If I could talk to my twenty-year-old self, I would tell her this:

Girl, it's going to be tough, but we'll get through it.

I don't need to tell you that computers and robots are awesome. I don't need to tell you it's fun to try things out—you're privileged and gritty enough to have been doing that for years already. Math and physics are easy. Programming is easy, if you know what courses to take and have a good mentor. (Yes, the Internet counts as a good mentor.) The work is easy. Hell, you'll be mentoring boys. It's everything else that's tough.

Tough is not a reason to not do it, of course. I'm a firm believer of doing things the right way, not just the easy way. But I just want to give you a heads up.

You'll be called a bitch, both in your face and behind your back, by both men and women, as an insult and as a compliment. The sooner you learn to take it as a compliment, the easier it'll be.

People will try to convince you that being a feminist is a bad thing. Don't let them. Surround yourself with sensible feminists. Read about feminism, and don't waste your early, energetic years being naive about equality. Arm yourself with numbers. In Canada and the US, young women outnumber young men as university undergraduates[1][2], but in the States, only 18% of those graduating with a Computer Science degree are women[2:1]. In Canada, we're at 15%[1:1]. That's 1 in 6, or worse. For minority women, the percentages drop to single digits.

They will question your sources and argue that you are biased. Try not to explode at the irony.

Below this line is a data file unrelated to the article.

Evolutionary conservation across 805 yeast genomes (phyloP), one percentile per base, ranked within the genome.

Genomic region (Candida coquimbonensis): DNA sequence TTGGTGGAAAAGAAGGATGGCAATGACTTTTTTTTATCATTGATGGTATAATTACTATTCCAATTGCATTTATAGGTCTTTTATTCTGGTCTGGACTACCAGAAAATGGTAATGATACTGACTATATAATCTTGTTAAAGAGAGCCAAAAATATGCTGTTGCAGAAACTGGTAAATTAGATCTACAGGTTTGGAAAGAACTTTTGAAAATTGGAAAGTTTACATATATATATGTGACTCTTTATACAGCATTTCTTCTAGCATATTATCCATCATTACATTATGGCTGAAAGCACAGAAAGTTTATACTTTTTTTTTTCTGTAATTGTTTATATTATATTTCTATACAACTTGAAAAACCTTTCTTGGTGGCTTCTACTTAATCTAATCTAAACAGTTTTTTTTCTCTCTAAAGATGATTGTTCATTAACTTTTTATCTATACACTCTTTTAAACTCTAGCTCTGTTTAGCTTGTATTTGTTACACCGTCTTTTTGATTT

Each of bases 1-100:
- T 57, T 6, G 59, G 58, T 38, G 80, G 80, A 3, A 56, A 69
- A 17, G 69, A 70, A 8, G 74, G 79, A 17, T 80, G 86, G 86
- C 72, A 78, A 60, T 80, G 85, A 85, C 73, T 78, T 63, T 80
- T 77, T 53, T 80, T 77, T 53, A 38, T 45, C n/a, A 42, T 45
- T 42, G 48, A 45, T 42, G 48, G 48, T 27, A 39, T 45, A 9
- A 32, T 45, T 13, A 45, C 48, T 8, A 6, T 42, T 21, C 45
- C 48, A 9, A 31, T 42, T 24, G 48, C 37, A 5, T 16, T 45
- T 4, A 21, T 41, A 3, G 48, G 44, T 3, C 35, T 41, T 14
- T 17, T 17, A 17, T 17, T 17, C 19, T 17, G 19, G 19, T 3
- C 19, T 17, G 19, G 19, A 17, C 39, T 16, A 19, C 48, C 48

You'll be working with guys, and that's both easier and harder than you think. Guys are human. They aren't smarter or better at software development than you are. But you know that already. The hard part is, they don't know that. They'll ask you to do their documentation rather than code because "you're good at communications," which is just dude-bro-slang for "we're too lazy to learn to do it properly." If you call them lazy dipshits, you're just the crazy bitch who isn't a team player. When you become the team lead, you'll have to work three times as hard as the last dudebro for your team to take you seriously. Your boss will doubt you can actually run scrum.

Call them lazy dipshits anyway.

You'll be told, both in your face and behind your back, that you were hired just because you were a girl. Aren't you lucky.

If I could talk to my twenty-year-old self, I'd tell her that she will be sexually harassed at work, and that she will have to wear a Superwoman suit of steel over her heart and tell people about it three times. The first person she tells won't believe her, and the second person she tells will tell her it's "just the culture, Lois, you don't have be so sensitive," and the third time, hopefully it's the union rep who knows the policy so she could have some legal protection.

I'll tell my twenty-year-old self: don't quit your job because of it, but if you do, I understand. I've been there.

People will think that, just because you have tits, they're entitled to stare at them. If you don't have tits, and they'll say they can stare because you don't have tits.

You'll hear denigrating comments about a coworker who happens to be transgendered. Speak up for her. Don't just ignore it and pretend it didn't happen, because you'll come to regret it. I do. I'm sorry.

If I could talk to my twenty-year-old self, I would tell her: don't kill yourself. Really. When you look down from your twelfth floor apartment balcony, don't jump. We'll get through this. When your stupid, depressed brain tells you to off your children and then off yourself, don't try to go it alone.